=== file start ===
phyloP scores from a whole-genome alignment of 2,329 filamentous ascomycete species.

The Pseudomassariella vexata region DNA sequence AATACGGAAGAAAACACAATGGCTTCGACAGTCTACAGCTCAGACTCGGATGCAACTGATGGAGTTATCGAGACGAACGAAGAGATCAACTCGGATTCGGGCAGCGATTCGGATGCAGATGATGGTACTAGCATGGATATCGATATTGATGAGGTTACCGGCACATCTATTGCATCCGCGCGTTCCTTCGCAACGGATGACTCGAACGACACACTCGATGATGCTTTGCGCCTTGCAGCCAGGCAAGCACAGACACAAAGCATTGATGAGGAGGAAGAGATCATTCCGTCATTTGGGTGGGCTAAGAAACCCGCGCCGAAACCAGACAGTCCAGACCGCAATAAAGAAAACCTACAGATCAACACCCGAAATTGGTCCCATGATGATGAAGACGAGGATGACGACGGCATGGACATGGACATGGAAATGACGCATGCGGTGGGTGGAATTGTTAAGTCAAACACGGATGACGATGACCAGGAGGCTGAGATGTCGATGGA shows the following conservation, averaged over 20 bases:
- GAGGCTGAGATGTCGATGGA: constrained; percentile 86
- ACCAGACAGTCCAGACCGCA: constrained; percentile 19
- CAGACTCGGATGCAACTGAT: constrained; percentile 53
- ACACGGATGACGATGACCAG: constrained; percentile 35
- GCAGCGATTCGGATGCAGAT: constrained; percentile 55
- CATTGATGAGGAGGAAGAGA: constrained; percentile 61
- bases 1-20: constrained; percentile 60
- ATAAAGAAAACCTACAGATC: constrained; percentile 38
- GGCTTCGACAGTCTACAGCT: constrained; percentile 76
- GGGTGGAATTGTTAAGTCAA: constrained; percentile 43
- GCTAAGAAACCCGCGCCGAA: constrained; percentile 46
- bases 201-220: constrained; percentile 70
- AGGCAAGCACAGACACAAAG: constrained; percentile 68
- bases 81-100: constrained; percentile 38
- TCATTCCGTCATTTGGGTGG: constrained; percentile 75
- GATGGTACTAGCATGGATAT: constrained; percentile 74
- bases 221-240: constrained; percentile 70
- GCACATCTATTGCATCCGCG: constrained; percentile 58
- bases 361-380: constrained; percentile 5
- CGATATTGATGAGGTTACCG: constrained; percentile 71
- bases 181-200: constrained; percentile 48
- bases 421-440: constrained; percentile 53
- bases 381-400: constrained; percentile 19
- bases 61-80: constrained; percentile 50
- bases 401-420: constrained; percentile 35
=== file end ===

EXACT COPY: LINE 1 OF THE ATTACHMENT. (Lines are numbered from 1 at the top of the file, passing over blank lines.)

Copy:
phyloP scores from a whole-genome alignment of 2,329 filamentous ascomycete species.